As a manager, find a motivating factor that resonates with employees of all ages. This is an effective way to encourage employees of different generations to work together and stay motivated. Some examples of common ground include:
- Work that has a positive effect on society as a whole
- Work that benefits people in every age group
- Work that addresses a value that is important to everyone (e.g. communication, family, personal fulfillment)
When managing up to five different generations in the workplace, it’s important to be flexible. Consider each employee’s place in life when assigning tasks.
Don’t force all employees to fit into the same work hours, work environment or experiences. Instead, Rajan suggests that managers should “have a broader set of guidelines within which [different generations’] behavior and ethics shall fall and in which everyone can find their ease of adjustment.”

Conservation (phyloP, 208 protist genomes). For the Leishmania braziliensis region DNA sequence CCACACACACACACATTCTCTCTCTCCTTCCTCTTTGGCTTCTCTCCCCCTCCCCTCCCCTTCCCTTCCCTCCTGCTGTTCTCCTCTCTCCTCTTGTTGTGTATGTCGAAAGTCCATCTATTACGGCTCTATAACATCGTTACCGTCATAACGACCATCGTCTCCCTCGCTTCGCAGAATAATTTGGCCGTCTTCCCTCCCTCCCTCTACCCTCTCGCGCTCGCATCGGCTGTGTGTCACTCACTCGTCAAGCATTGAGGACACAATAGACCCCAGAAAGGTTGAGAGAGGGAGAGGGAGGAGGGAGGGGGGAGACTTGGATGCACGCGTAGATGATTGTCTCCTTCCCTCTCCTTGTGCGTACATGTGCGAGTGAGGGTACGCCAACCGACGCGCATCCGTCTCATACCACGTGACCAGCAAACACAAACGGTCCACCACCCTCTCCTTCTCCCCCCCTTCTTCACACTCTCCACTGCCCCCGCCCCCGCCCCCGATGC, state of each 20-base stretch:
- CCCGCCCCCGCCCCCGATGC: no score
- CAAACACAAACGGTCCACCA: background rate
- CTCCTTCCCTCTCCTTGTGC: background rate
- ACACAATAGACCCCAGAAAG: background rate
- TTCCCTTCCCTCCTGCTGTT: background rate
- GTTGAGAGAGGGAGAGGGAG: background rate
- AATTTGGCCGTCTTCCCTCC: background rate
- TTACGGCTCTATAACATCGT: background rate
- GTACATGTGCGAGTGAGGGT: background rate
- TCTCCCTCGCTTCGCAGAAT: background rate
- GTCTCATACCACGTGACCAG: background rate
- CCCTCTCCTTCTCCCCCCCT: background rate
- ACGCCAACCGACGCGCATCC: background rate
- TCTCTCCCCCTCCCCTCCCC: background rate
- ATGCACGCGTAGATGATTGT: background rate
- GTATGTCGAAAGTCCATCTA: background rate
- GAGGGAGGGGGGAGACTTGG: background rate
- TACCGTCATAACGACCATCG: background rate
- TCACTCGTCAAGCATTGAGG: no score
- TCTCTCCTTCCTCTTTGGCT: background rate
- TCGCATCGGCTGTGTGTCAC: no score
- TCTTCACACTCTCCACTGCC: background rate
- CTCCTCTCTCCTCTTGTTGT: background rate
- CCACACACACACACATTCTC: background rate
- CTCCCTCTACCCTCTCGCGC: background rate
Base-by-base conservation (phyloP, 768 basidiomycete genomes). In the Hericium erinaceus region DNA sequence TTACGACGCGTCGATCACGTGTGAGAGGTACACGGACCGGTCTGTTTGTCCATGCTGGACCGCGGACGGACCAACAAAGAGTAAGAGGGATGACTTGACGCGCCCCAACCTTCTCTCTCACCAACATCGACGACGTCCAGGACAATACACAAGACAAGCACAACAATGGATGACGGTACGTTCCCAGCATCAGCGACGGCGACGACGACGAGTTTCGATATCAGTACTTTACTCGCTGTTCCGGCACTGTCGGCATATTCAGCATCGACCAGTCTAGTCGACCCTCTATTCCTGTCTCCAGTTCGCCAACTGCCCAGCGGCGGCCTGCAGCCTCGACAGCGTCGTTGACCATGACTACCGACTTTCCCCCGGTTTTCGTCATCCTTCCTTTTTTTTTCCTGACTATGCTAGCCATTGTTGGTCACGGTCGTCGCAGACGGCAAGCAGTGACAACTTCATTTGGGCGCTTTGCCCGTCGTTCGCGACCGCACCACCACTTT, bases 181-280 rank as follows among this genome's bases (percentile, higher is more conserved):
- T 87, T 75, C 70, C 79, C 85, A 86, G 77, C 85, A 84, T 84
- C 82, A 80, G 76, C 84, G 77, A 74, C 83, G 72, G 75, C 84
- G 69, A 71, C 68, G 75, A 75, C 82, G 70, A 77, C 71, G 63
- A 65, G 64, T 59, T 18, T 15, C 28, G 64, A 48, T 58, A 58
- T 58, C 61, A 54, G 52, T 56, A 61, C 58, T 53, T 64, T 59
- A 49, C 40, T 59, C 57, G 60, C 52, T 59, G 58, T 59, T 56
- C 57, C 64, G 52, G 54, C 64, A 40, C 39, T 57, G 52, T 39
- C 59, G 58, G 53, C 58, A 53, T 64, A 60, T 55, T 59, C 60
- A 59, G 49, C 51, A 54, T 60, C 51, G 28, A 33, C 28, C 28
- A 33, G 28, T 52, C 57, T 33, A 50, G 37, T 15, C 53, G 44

For example, younger employees may not have outside obligations, so they are more excited by opportunities such as conferences, workshops and other new experiences. Middle-aged employees likely have children, aging parents and/or a mortgage, so they may desire flexible work hours and opportunities for advancement. Employees nearing retirement often value work-life balance as they age and may not need or want as much training.
People, Not Stereotypes
When managing different generations in the workplace, it can be tough to inspire and motivate every employee. Rather than forcing everyone into the same work mold, get to know each person as an individual. The easiest way to figure out what your employees want and need is to ask them!